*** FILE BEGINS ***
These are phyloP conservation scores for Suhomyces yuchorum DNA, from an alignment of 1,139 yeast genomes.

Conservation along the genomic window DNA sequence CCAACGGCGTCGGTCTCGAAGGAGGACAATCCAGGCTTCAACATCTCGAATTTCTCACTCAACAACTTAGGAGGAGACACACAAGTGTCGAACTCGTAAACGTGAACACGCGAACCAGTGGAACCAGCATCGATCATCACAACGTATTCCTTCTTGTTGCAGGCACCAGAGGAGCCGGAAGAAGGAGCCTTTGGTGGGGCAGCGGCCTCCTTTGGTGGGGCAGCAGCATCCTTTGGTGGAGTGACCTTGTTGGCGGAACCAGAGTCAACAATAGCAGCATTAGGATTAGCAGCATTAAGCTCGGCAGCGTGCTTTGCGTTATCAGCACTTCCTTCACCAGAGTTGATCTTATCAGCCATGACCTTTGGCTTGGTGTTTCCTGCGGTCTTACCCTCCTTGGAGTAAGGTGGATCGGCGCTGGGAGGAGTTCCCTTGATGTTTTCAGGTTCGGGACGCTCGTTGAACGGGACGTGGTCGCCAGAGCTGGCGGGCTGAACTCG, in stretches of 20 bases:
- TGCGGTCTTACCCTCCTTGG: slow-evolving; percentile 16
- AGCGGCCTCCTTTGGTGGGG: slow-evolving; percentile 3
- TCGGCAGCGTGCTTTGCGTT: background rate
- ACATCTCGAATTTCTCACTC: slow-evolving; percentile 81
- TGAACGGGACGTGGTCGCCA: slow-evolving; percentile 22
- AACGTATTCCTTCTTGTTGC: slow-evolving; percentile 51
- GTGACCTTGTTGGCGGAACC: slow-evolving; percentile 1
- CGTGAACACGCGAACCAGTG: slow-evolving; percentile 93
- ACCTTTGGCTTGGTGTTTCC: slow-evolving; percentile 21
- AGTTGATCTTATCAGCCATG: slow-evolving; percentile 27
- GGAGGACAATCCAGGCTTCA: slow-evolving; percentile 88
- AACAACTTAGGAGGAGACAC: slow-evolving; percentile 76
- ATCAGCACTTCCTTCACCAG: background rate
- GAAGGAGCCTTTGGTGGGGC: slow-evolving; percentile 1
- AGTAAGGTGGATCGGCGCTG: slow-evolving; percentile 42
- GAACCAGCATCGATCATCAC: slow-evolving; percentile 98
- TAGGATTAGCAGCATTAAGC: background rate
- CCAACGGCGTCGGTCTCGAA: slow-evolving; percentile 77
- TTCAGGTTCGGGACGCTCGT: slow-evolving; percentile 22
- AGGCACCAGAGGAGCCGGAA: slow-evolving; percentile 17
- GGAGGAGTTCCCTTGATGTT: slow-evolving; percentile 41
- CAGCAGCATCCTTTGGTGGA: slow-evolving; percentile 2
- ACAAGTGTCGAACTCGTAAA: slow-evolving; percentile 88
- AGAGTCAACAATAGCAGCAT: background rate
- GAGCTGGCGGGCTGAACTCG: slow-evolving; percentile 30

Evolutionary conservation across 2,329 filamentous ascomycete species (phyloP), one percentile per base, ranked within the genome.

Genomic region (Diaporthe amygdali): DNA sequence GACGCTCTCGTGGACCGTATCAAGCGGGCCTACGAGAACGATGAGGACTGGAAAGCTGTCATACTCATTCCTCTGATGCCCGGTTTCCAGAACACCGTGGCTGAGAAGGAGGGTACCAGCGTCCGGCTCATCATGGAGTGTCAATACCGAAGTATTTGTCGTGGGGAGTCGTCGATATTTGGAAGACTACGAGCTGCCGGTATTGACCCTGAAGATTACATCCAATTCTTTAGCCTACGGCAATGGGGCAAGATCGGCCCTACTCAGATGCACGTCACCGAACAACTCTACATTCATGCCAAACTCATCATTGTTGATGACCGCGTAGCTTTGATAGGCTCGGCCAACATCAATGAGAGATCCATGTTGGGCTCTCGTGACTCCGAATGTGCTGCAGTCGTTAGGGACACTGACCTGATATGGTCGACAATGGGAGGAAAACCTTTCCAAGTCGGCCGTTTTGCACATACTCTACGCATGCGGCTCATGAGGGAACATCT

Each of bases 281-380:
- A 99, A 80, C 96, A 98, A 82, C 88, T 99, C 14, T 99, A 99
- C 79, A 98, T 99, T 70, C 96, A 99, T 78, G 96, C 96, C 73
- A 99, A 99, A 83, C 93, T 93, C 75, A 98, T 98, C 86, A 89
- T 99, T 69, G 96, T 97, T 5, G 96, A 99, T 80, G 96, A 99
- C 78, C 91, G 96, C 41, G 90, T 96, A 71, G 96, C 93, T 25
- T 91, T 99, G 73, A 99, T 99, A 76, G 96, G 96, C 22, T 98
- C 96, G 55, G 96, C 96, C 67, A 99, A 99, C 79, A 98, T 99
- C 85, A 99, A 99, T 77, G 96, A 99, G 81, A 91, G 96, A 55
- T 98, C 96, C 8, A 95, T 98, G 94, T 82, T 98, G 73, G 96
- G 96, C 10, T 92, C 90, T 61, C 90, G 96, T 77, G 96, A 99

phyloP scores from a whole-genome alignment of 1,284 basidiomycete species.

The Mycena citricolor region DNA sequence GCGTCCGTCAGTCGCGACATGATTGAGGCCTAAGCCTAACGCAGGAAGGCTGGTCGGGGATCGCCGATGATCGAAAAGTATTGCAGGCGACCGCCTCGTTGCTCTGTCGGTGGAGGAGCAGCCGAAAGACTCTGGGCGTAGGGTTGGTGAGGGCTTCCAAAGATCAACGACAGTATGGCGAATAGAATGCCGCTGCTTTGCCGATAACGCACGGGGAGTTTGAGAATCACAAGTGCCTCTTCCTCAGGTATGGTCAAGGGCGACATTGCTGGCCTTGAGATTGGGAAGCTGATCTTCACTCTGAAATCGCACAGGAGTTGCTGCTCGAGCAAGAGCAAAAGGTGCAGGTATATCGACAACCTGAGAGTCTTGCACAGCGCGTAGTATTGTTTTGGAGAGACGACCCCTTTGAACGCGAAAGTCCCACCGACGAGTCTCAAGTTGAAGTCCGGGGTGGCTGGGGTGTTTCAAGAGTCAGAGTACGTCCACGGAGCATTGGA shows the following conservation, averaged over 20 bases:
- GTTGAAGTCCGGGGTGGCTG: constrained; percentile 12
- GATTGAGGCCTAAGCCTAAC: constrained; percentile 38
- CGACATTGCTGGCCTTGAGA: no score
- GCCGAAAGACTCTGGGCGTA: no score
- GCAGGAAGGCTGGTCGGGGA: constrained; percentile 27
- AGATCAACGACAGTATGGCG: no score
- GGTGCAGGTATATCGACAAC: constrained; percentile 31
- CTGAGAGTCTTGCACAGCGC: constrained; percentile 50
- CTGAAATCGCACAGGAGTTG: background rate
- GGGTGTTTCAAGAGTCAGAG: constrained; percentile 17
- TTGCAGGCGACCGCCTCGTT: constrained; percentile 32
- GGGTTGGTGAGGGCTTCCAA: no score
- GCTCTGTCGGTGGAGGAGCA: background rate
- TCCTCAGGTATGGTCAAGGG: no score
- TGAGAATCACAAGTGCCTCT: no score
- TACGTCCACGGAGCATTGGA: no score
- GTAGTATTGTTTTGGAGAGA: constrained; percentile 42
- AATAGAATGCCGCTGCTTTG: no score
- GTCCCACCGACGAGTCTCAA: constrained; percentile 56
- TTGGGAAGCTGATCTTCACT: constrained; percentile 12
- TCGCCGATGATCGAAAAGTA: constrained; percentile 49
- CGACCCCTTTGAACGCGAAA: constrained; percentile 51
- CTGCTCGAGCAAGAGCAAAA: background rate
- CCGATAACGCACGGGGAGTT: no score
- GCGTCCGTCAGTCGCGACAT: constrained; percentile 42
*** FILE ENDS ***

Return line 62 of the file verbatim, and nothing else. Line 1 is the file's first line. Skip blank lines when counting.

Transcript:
- TTGGGAAGCTGATCTTCACT: constrained; percentile 12